Labour’s stunning success in last week's election – outstripping even the most optimistic predictions to gain more than 30 seats and overthrow the Conservative majority – belongs first and foremost to Jeremy Corbyn himself. But it is young voters, more than any other demographic group, who helped him achieve it.
According to some analysts, 66 per cent of under 25s turned out to vote this year, compared with 43 per cent in 2015, and they voted overwhelmingly for Corbyn's Labour party. Inasmuch as pollsters and pundits missed the mark in their predictions, part of the problem was their expectation that young people simply wouldn’t show up. They were wrong, and British politics now looks very different.
Young people’s pivotal role gives the lie to any suggestion that Labour might have performed just as well, or even better, under another leader. Ever since the summer of 2015, it was young activists who backed Corbyn’s leadership bid – and since then, they’ve helped him hold on against bitter attacks from the party’s older right wing. They supported him because his vision of politics offered a clear break from the stale and hopeless continuity of candidates such as Yvette Cooper, and a compassionate alternative to Liz Kendall’s ruthless Macronism avant la lettre.
The simple truth is that only Corbyn offered a politics worth getting out of bed for.
Some see Corbyn’s pledge to scrap tuition fees – a pledge he’d made from the start of his leadership campaign – as a straightforward bribe to young voters, one that they accepted without considering the consequences. But as scholars such as Stefan Collini point out, the policy is deeply rooted in an understanding of education as a universal public good. Tuition fees, and the markets they are designed to create, have begun to transform higher education; students are better placed than anyone else to experience that transformation, and reject it.
Voting for free education isn’t selfish. It’s fundamentally public-spirited, just like many of Corbyn’s other policies.
More importantly, we should recognise that Corbyn’s commitment to free education is part of a dynamic created and led by students themselves. Since the first protests against top-up fees, and especially since Nick Clegg’s betrayal in 2010, students have built a movement for free education that resists the corporatisation of our universities at every turn. Through organisations such as the National Campaign Against Fees and Cuts, they have worked to make sure fees aren’t simply normalised over time. Without those efforts, free education policies would have much less traction with today’s 18-24 year olds.
Opposition to fees and cuts in higher education is only one part of the picture, however. Embodied in the leadership of the National Union of Students’ (NUS) president, Malia Bouattia, the student movement’s turn against austerity encompasses a global vision. It sees students as integral parts of a larger society, not just as individualised consumers.
Under Bouattia’s leadership, support for students has gone hand in hand with backing lecturers’ and cleaners’ strikes, promoting the politics of liberation, and resisting racist and oppressive policies such as Prevent. Her recently elected successor, Shakira Martin, is equally committed to free education. She thinks Corbyn isn’t radical enough.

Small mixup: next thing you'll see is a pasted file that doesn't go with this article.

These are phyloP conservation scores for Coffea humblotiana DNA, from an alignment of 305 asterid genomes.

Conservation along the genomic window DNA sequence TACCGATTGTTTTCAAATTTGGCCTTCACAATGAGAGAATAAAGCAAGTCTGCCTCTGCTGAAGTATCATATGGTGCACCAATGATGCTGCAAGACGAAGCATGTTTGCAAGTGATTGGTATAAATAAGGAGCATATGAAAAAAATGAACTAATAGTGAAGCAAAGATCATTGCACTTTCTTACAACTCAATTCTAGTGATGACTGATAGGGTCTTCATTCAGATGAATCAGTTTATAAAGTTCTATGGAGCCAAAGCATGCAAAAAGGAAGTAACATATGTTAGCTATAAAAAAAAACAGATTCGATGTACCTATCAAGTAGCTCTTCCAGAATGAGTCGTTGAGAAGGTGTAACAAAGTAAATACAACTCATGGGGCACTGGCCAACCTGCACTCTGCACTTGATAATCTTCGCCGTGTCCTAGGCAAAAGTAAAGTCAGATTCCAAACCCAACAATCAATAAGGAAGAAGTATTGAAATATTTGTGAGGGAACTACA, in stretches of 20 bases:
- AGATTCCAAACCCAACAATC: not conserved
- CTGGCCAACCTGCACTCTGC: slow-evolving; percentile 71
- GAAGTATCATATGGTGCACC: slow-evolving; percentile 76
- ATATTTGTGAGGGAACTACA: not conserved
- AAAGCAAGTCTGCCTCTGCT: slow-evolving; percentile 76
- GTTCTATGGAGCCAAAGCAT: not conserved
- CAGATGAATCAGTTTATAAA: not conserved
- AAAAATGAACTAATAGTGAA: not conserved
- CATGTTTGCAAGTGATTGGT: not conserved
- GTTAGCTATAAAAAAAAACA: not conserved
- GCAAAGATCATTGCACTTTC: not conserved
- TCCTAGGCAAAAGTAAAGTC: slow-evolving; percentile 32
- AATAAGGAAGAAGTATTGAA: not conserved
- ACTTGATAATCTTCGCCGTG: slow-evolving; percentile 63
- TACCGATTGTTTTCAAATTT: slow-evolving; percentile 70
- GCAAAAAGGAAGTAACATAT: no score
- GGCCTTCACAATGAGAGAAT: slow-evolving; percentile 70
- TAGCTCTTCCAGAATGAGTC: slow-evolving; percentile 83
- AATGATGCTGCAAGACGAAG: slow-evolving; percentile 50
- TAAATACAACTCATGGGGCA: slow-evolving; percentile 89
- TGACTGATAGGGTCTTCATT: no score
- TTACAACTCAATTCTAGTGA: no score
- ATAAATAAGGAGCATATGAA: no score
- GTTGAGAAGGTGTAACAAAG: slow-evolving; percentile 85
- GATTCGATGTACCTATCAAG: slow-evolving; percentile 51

The NUS, and individual student unions, have been highly active in the drive to get students to register to vote. Already in practice after the EU referendum, they went into overdrive when the snap election was called. According to the Daily Telegraph, more than a million young people registered to vote following Theresa May’s announcement of the election. That this figure eclipses the equivalent for the 2015 election reflects both Jeremy Corbyn’s unique appeal and the increased activism and engagement of the student movement under Bouattia.
In other words, Corbyn motivates young voters, but they have also already been motivating themselves.
Not all young voters are students, of course. But, to judge from last night’s results, it is in university towns that the youth effect has had the most impact. In constituencies such as Leamington and Warwickshire, far down the list of Labour target seats, the large student population may well have been critical in ousting the Conservative incumbent on a 7.6 per cent swing. Conservatives also lost seats in Bristol, Oxford, and incredibly in Canterbury, while Labour improved on its slim majority in Cambridge. And in Sheffield Hallam, the symbolic ground zero of student electoral politics, Nick Clegg was humiliated by Labour’s Jared O’Mara.
All this is significant for more than just last night’s election. After more than a decade of defeat and impotence at Westminster, with the Iraq War and tuition fees forming a double cloud over engagement at the ballot box, students finally had a chance to feel their power in the Labour leadership contests. With this election, that feeling has been confirmed.
Students, and young people more broadly, are now clearly a significant force in British politics. There is no reason to think that effect will dissipate before the next vote. If anything, it’s likely to strengthen, as the message hits home that votes actually can make a difference. Politicians of all parties will have to sit up and take heed. It could be the start of something big.
Tom Cutterham is a lecturer in US history at the University of Birmingham.